London meetings about the series, whose
upcoming titles include: Volume One: The
Second Millennium B.C.E.-333 B.C.E., edited
by Jeffrey Tigay; Volume Two: 333 B.C.E.-
800 C.E., edited by Carol Bakhos; Volume
Three: 800 1096, edited by Menahem Ben-
Sussman; Volume Four: 1096 1500, edited
by Ora Limor and Israel Yuval; Volume
Five: 1500 1750, edited by Yosef Kaplan;

Volume Six: 1750-1880, edited by Elisheva
Carlebach; Volume Seven: 1880-1918,
edited by Israel Bartal and Kenneth Moss;
Volume Eight: 1918 1939, edited by Todd
M. Endelman and Zvi Gitelman, both of the
University of Michigan; and Volume Nine:
1939 1973, edited by Samuel D. Kassow and
David G. Roskies.
"I've communicated with the editors of
the volume just before ours" says Moore.
There were things that we had wanted to
include but decided really are more repre-
sentative of work done in an earlier period.
"For example, the photographer Robert
Frank has some photographs taken in the
1950s that were more relevant than the
work done in the 1970s and 1980s"
Moore and Gertz had direct contact with
the people whose work is included as they
sought permission to print. Occasionally,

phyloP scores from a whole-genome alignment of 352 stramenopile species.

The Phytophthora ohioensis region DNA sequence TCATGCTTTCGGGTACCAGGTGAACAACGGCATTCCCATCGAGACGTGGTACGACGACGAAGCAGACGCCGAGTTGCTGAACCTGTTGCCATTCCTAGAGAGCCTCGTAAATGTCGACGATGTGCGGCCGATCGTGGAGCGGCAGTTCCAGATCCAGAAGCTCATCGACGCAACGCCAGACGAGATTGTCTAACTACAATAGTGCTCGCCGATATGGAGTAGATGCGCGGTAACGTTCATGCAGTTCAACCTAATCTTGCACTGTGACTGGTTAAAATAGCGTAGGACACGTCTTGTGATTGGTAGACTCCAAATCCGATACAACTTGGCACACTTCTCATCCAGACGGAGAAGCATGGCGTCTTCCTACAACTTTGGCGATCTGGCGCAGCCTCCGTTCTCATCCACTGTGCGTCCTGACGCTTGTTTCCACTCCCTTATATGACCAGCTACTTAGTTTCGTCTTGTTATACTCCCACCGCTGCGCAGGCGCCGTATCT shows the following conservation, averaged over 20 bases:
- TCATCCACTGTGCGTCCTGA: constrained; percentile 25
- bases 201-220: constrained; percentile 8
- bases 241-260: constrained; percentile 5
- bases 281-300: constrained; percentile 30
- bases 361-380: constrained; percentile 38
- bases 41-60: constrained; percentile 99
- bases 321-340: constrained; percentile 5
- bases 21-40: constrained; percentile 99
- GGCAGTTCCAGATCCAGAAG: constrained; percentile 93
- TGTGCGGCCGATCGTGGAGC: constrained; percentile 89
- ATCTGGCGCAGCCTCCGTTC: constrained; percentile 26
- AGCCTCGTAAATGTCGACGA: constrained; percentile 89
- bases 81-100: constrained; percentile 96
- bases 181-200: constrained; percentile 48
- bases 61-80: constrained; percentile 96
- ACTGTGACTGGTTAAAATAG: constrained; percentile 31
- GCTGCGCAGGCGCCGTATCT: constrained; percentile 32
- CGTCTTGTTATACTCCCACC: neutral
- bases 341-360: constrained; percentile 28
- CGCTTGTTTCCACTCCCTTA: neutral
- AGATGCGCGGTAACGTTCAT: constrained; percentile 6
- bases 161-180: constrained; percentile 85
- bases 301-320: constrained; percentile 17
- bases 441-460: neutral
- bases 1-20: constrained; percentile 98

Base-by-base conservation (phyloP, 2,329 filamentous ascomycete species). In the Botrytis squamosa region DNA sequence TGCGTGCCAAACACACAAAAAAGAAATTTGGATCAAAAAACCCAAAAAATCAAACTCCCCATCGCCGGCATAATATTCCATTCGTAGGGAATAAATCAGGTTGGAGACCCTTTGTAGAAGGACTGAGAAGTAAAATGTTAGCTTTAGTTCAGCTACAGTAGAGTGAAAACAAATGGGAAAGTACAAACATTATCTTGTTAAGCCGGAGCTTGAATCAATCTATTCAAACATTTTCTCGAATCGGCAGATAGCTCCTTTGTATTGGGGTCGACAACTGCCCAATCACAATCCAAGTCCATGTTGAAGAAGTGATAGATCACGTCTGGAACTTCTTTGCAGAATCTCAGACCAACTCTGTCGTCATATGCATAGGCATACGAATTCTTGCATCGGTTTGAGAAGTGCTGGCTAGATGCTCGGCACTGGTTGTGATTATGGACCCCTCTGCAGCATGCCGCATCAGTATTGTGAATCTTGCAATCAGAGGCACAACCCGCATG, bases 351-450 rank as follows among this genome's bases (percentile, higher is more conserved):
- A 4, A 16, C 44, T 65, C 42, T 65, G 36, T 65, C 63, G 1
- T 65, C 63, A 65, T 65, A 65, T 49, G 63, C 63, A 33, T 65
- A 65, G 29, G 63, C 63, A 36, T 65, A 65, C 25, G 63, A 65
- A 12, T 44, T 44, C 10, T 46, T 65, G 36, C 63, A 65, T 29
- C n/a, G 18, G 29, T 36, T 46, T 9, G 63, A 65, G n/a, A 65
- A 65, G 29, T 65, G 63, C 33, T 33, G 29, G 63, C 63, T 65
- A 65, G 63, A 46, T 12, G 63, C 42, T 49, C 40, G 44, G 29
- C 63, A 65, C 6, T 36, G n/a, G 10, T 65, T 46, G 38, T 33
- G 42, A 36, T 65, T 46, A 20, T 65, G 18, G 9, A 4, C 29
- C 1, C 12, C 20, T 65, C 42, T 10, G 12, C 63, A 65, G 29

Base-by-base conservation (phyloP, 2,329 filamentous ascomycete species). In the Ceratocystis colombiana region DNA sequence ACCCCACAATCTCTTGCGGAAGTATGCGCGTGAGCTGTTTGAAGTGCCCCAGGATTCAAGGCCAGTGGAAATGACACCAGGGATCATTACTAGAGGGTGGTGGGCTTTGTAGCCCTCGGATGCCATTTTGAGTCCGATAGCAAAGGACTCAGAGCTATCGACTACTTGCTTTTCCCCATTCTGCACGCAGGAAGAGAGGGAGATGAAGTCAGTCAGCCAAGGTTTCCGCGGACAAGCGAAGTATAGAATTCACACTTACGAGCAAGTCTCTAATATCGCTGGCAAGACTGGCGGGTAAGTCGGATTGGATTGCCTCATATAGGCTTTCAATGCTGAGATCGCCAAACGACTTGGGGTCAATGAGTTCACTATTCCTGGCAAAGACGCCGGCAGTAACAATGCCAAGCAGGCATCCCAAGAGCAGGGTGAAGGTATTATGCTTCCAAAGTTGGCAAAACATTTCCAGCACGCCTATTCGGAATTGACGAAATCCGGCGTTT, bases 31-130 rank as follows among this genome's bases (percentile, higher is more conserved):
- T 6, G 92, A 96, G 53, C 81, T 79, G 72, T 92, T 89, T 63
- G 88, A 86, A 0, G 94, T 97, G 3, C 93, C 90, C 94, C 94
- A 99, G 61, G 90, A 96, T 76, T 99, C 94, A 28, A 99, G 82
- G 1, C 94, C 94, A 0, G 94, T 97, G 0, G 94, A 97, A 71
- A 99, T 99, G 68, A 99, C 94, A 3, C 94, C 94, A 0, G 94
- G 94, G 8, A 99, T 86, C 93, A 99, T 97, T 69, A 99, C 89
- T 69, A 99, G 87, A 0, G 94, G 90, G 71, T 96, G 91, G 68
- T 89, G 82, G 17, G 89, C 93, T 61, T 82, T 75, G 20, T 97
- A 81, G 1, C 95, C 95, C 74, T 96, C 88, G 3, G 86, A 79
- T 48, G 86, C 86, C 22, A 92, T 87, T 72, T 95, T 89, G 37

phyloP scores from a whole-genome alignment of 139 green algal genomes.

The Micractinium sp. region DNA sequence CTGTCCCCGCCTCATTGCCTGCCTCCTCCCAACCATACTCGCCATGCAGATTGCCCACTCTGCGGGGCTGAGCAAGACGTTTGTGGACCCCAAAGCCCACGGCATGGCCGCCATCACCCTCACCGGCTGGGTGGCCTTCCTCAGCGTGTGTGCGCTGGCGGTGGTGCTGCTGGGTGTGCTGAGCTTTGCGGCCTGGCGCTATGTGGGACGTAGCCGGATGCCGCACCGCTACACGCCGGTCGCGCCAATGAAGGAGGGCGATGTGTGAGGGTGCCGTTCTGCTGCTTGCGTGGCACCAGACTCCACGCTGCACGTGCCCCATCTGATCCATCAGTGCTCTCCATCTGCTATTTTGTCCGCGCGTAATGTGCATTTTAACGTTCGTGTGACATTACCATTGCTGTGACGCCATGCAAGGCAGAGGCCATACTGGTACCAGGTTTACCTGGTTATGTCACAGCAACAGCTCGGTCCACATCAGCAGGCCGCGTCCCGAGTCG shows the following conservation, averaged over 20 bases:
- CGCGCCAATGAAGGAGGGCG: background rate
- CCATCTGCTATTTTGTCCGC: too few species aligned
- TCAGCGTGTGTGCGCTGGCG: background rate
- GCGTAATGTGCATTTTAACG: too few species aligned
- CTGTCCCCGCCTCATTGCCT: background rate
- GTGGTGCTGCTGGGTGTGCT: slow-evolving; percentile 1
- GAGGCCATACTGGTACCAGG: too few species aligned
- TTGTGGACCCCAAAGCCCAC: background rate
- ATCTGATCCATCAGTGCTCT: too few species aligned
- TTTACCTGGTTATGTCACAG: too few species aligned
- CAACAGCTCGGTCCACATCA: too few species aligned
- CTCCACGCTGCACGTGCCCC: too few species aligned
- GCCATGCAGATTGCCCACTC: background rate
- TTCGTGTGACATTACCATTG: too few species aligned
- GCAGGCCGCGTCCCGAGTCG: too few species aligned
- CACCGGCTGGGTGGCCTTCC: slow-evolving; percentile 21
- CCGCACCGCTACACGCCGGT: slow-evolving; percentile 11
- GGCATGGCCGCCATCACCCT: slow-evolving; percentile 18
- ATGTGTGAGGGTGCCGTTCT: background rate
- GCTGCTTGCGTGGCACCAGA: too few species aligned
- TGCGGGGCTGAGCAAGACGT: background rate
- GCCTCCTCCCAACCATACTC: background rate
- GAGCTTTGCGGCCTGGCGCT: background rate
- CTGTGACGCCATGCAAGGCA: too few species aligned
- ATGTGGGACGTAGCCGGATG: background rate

the editors were prompted to use different
samples from what was intended.
Moore calls attention to a companion
book for the 10 volumes being completed
Jews and Words (Yale University Press;
$25), written by novelist Amos Oz and his
daughter, historian Fania Oz-Salzberger.
The father-daughter book explores the
transmission of words across generations as
the binding force bringing Jews together as
a people.
"There are a number of ways I hope
people will use our volume," says Moore.
"I actually would love it if people use
it for teaching because this is a way of
understanding Jewish culture more broadly.
Nurith and I are trying to create a course
because of the way the riches of the mate-
rial illuminate several decades.
"For individuals in their homes, one easy
way to use it would be as any anthology
is read — just see what draws the eye and
maybe look at what's next to it on the page.
Conversely, if people are interested in a spe-
cific individual, such as Philip Roth, they
can look for his entry.
"Ultimately, I hope readers find things
that really speak to them while giving a
sense of the power of individual vision and
the way that vision relates to the text on
either side of it:' ❑

-

-



-

-

-

-

Leonid Lamm: Assembly Hall, Butyrka

Prison, 1976-1986.

In the spring, the 10th volume in
the Posen series will be available
digitally through http://yalepress.
yale.edu/yupbooks/posen/.

February 7 • 2013

43